The rapid development of digital technologies is posing a challenge to the European Union, spurring initiatives to catch up with the US and China in the area, notably in the context of the digital single market. Among the dilemmas are how to reconcile Europe’s sensitivity towards protecting private data with the need to use them in many algorithms, and ensure that automation and artificial intelligence strengthen rather than weaken labour market participation. This note offers links to a series of some recent commentaries and reports from major international think tanks and research institutes on digital challenges. Many earlier papers on the issue can be found in a previous item in the series, published in July 2018. Many reports on cybersecurity are available in a publication from October 2018.
Revised Presidency text of the ePrivacy proposal to be discussed at the WP TELE of 22 October 2019.
Agenda items concern digital, food & drink and internal market policies.
Update: a press release from the session is now available.
On 8 October, the Chair will provide information on the LIBE Hearing, the Meetings with Commissioners-designate, the European Commission evaluation of the GDPR, ECJ Judgements and the Status of ePrivacy negotiations. The meeting will then discuss the current focus of the EDPB, including the 3rd Annual Review of Privacy Shield, the Guidelines on the lawful basis for processing under Art. 6.1 (b) GDPR in the context of the provision of online services to consumers, the Art. 64 GDPR Opinion on Equinix BCRs, the Art. 64 GDPR Opinion on UK accreditation requirements for code of conduct monitoring bodies and the new ISO standard relating to data protection.
On 9 October, there will be an exchange of view on data protection and competition. Items for discussion and/or adoption include the Response letter to Sophie in’t Veld on PNR and the Letter to the Council Working Party on Sports Anti-Doping Code.
Europol’s 2019 cybercrime report provides insights into emerging threats and key developments.
Cybercrime is continuing to mature and becoming more and more bold, shifting its focus to larger and more profitable targets as well as new technologies. Data is the key element in cybercrime, both from a crime and an investigate perspective.
A summary of the hearing is now available.
Today, the participants of the 5th EU Internet Forum, hosted by Commissioners Avramopoulos and King, have committed to an EU Crisis Protocol – a rapid response to contain the viral spread of terrorist and violent extremist content online. The Commission, Member States and online service providers, including Facebook, Twitter, Google, Microsoft, Dropbox, JustPaste.it and Snap have committed to working together on a voluntary basis within the framework set out by the Crisis Protocol, while ensuring strong data protection and fundamental rights safeguards. The EU Internet Forum also discussed the overall progress made in ensuring the removal of terrorist content online since its last meeting in December 2018 as well as how to strengthen cooperation on other challenges, such as child sexual exploitation online.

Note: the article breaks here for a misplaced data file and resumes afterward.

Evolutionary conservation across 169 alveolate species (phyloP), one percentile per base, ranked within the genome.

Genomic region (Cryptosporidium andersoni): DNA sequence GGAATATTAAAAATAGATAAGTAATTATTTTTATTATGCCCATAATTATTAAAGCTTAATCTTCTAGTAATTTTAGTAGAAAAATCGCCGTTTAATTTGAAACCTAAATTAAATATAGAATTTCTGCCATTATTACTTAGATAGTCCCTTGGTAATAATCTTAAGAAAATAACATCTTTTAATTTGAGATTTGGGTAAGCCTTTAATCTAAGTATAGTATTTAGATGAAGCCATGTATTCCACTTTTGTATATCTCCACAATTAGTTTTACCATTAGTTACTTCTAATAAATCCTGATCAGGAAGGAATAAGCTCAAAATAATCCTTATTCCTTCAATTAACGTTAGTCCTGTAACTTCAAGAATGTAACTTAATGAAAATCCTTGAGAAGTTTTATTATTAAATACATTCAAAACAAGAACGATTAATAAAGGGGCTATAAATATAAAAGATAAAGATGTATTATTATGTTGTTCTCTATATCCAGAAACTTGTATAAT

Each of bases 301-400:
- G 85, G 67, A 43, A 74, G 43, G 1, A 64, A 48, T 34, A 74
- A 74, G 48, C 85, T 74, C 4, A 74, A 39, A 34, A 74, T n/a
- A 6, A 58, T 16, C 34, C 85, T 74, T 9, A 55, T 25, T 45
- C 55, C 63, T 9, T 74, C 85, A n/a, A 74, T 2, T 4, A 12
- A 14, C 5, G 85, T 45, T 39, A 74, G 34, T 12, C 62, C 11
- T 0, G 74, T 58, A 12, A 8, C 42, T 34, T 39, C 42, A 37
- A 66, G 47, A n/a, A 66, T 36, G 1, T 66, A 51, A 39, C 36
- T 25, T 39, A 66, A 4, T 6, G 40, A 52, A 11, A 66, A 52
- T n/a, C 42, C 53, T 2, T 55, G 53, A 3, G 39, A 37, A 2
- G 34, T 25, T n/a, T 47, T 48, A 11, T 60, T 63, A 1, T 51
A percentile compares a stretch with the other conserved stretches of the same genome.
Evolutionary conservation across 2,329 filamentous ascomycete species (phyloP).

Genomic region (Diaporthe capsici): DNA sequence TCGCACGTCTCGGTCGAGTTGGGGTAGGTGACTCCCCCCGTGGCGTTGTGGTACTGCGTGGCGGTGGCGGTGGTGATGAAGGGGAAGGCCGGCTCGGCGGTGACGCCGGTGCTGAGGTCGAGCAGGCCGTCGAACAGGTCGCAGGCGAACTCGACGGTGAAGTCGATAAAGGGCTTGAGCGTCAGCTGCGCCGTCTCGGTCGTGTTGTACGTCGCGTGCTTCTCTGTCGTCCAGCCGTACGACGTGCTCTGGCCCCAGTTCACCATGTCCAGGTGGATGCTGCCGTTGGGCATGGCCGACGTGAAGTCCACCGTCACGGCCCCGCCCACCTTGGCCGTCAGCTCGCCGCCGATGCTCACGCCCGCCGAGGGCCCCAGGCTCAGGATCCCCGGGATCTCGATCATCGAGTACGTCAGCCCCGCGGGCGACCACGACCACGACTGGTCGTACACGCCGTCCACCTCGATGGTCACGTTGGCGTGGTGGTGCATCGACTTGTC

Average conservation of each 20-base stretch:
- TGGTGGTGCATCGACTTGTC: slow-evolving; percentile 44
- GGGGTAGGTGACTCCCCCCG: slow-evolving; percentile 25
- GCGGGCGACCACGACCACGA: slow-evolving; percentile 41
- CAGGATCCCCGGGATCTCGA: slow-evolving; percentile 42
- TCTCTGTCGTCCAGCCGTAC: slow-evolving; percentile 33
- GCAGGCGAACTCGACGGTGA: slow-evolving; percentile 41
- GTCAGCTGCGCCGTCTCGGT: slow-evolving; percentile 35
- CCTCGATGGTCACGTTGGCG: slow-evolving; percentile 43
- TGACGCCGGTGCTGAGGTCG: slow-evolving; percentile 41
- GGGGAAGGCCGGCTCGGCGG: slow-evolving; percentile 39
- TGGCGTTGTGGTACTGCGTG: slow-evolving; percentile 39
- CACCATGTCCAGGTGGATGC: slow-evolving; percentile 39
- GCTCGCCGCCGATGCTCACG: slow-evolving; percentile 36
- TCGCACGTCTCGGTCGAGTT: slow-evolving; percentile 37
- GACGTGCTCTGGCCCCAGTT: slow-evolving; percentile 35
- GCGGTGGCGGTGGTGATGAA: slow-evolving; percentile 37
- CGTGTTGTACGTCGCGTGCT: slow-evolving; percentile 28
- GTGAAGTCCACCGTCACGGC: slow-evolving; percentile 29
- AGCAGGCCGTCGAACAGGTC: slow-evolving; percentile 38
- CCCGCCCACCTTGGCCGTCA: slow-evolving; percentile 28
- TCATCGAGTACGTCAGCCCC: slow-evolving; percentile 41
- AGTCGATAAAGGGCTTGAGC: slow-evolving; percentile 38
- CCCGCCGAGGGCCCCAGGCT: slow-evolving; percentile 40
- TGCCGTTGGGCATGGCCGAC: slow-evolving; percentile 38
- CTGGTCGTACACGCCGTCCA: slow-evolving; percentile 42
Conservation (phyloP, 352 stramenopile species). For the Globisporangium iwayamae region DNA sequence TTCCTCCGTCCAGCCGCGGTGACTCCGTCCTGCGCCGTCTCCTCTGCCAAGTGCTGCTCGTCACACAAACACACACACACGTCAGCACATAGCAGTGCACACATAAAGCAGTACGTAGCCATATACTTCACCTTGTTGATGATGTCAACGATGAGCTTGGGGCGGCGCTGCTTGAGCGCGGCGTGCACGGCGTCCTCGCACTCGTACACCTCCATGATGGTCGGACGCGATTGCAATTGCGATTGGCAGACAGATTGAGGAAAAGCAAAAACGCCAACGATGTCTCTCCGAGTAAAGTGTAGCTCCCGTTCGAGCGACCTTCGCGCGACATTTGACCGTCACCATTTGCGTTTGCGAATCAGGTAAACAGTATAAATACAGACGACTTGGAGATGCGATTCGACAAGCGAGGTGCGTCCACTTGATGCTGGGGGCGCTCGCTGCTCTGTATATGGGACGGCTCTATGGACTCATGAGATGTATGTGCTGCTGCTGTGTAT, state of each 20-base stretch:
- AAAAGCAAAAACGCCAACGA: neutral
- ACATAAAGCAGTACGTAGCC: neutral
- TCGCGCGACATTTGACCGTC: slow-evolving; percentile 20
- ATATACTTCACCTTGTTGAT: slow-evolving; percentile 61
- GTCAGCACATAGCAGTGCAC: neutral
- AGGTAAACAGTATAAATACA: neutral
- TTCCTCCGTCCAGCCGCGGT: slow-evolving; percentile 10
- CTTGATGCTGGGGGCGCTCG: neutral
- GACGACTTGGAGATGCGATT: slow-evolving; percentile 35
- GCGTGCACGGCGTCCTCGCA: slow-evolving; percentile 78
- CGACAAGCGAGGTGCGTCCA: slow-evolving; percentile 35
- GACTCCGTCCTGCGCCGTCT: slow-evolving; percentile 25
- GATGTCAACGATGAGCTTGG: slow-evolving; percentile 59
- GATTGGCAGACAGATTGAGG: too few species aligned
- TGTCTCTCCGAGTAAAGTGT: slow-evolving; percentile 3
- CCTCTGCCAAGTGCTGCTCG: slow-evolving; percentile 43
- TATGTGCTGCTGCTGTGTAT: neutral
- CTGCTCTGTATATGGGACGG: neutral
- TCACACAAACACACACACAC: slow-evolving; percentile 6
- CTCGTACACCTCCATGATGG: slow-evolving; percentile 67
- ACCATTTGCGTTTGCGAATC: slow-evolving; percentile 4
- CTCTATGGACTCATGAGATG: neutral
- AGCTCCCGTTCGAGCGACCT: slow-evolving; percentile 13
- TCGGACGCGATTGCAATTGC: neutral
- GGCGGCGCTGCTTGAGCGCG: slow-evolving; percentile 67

A summary of the information provided by the Commission is now available
A summary of the exchange of view is now available
The EU Internet Forum will discuss the progress made in ensuring the removal of terrorist content online since its last meeting in December 2018 and look at the emerging challenges. Moreover, following discussions during the May meeting in Paris, organised in the aftermath of the terror attack in Christchurch, New Zealand, and as part of the “Christchurch Call for Action”, the EU Internet Forum will seek commitment from industry and Member States on a common approach in addressing the online dimension of terrorist and violent extremist attacks as set out in the EU Crisis Protocol.
Revised Presidency text of the ePrivacy proposal to be discussed at the WP TELE of 11 October 2019.
In addition EU law does not preclude such an injunction from producing effects worldwide, within the framework of the relevant international law which it is for Member States to take into account
Judgment in Case C-18/18 Eva Glawischnig-Piesczek v Facebook Ireland Limited
The report published by BEUC for the conference on “The Role of Competition Policy in Protecting Consumers’ Well-being in the Digital Era” makes several proposals to optimise the enforcement of EU competition law in the digital economy.
Digitalisation rapidly transforms our world and has profound effects on criminal justice in the European Union. On the one hand, it is a catalyst to cross-border crime, such as terrorism and cybercrime, but also offers new opportunities to effectively fight criminal activity. Europe must define and adopt solutions for both judicial and law enforcement authorities to ensure justice can be done and guarantee an effective security chain.
This event will provide an opportunity to reflect on the need for digitalisation of criminal justice cooperation in Europe and possible available solutions.
A pre-ticked checkbox is therefore insufficient.
Judgment in Case C-673/17 Planet49 GmbH.